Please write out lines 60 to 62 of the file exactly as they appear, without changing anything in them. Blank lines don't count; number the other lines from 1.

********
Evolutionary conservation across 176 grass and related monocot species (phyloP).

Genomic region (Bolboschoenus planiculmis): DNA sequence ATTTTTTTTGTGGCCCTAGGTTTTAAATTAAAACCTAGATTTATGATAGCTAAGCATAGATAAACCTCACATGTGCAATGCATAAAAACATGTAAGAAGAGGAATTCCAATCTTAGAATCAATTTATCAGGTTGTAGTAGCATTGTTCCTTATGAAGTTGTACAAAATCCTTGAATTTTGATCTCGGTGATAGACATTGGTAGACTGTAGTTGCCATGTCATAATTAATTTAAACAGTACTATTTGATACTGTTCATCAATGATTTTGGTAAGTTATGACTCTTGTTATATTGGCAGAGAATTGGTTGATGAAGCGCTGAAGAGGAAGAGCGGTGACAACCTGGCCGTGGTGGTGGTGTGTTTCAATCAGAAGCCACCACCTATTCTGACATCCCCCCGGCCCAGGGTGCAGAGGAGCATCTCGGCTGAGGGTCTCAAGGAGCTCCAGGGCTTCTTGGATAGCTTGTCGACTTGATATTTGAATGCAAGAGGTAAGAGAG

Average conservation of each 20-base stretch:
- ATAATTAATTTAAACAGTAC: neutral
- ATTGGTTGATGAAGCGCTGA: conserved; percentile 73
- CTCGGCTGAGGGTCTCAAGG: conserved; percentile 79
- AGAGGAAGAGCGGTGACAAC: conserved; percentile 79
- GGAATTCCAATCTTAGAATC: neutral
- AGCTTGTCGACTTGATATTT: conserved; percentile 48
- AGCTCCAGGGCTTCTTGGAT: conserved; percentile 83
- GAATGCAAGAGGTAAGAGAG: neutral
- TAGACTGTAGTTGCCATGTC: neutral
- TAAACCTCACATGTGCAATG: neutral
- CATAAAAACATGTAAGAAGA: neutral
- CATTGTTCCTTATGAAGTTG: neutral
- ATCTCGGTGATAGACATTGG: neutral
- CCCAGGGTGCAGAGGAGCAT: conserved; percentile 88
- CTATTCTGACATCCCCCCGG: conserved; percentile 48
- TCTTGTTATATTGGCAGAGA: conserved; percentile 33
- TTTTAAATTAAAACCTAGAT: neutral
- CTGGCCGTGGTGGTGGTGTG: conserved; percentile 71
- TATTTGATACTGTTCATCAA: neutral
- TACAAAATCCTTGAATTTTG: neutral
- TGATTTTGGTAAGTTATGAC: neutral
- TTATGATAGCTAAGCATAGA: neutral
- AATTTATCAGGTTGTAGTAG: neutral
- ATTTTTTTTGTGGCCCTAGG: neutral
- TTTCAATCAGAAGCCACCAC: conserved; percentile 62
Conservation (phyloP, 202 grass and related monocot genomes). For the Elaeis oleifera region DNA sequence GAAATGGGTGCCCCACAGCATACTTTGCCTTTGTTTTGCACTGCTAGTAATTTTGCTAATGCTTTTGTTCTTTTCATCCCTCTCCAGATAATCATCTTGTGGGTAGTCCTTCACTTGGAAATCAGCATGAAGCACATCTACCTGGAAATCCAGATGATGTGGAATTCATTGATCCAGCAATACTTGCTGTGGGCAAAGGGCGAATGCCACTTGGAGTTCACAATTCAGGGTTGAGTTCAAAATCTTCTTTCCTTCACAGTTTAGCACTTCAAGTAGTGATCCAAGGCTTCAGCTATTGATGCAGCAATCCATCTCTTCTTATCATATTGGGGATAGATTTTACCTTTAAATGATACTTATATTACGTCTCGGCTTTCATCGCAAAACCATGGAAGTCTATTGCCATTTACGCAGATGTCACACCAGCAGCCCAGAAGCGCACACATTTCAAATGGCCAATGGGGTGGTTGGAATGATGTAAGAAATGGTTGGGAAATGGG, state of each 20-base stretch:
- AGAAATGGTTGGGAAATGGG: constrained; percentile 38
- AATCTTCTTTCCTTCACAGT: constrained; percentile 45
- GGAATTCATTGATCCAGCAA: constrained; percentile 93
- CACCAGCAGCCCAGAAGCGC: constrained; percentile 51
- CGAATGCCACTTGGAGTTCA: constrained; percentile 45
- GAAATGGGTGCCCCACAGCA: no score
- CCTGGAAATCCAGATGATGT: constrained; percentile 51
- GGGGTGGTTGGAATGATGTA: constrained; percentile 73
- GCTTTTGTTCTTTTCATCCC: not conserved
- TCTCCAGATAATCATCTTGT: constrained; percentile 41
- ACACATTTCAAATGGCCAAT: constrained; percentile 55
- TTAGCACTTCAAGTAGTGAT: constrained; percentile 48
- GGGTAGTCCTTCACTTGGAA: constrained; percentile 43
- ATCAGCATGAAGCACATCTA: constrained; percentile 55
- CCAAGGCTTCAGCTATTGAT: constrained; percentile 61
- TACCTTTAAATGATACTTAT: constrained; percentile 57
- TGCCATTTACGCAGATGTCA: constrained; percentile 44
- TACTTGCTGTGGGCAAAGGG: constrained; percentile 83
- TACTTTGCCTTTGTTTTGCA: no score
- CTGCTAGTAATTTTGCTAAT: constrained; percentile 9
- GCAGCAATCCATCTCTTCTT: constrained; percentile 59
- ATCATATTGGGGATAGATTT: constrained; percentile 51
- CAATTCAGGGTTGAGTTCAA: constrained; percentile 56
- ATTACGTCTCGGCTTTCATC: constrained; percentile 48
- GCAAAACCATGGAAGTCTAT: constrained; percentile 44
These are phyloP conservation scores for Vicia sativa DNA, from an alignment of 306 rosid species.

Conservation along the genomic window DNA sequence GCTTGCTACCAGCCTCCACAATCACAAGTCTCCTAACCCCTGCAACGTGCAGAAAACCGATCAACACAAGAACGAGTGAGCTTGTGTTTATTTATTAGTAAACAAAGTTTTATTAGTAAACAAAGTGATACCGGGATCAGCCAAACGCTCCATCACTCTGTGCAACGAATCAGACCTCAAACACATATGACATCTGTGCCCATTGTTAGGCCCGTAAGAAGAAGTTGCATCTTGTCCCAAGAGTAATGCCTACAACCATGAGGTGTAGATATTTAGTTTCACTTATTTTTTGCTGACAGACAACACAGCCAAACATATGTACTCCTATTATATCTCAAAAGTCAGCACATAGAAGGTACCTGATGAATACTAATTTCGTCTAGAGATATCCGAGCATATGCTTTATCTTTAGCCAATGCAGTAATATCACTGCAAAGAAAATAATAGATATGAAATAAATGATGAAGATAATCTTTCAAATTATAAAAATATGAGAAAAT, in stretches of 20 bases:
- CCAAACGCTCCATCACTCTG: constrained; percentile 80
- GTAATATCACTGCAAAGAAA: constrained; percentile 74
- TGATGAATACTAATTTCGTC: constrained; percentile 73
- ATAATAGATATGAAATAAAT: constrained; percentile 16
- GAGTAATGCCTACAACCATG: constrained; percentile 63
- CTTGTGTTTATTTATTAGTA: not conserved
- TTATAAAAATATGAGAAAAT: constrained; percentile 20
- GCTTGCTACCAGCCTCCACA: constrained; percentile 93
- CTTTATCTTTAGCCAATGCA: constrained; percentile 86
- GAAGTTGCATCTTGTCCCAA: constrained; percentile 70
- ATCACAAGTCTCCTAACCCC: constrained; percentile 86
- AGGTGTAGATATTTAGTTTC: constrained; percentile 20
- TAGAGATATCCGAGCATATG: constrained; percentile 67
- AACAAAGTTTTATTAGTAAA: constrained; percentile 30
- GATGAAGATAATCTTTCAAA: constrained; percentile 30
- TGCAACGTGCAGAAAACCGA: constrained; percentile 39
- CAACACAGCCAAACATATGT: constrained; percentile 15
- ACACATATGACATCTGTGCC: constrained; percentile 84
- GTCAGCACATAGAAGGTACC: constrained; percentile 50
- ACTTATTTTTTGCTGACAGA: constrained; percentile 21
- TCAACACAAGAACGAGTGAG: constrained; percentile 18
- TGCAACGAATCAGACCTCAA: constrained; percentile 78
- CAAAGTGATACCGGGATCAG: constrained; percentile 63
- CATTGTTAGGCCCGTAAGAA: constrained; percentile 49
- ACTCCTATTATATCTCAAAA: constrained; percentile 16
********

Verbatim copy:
- ATAATAGATATGAAATAAAT: constrained; percentile 16
- GAGTAATGCCTACAACCATG: constrained; percentile 63
- CTTGTGTTTATTTATTAGTA: not conserved